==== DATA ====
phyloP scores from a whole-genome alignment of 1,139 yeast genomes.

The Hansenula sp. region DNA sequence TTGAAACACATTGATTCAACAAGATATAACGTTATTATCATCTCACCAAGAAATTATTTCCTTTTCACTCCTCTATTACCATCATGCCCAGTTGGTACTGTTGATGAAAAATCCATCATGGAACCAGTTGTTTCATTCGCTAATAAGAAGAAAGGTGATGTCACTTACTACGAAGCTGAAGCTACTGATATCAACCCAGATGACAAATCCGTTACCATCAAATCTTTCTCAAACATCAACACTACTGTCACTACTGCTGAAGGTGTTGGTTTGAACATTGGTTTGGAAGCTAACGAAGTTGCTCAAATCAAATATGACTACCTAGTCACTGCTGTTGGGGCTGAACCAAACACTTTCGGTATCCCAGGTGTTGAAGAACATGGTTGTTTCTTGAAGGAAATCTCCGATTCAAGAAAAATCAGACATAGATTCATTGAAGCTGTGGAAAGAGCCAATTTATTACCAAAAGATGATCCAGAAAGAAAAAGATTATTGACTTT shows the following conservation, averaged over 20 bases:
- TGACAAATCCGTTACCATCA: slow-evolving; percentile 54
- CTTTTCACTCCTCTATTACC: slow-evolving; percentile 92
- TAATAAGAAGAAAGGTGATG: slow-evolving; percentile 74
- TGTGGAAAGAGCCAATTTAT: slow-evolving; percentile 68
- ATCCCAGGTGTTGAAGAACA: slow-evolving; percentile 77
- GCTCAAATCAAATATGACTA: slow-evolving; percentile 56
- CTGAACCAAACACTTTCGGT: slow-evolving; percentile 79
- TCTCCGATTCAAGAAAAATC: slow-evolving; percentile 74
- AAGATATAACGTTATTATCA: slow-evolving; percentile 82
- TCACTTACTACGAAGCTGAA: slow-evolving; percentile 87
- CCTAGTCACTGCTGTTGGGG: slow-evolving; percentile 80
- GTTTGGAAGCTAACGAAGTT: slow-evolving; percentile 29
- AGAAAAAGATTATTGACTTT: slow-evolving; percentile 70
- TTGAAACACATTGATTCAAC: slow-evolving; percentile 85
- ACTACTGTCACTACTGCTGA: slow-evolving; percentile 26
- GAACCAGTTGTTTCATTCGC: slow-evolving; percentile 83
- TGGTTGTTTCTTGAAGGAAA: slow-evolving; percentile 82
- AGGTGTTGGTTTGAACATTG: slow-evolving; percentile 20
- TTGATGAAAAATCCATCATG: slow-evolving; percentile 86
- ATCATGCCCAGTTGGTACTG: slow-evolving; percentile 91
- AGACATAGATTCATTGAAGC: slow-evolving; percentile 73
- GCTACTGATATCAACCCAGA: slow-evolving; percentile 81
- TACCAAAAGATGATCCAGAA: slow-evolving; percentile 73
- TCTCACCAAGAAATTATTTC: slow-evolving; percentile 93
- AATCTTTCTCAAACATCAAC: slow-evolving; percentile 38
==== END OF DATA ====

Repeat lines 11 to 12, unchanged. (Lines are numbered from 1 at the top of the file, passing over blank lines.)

- AAGATATAACGTTATTATCA: slow-evolving; percentile 82
- TCACTTACTACGAAGCTGAA: slow-evolving; percentile 87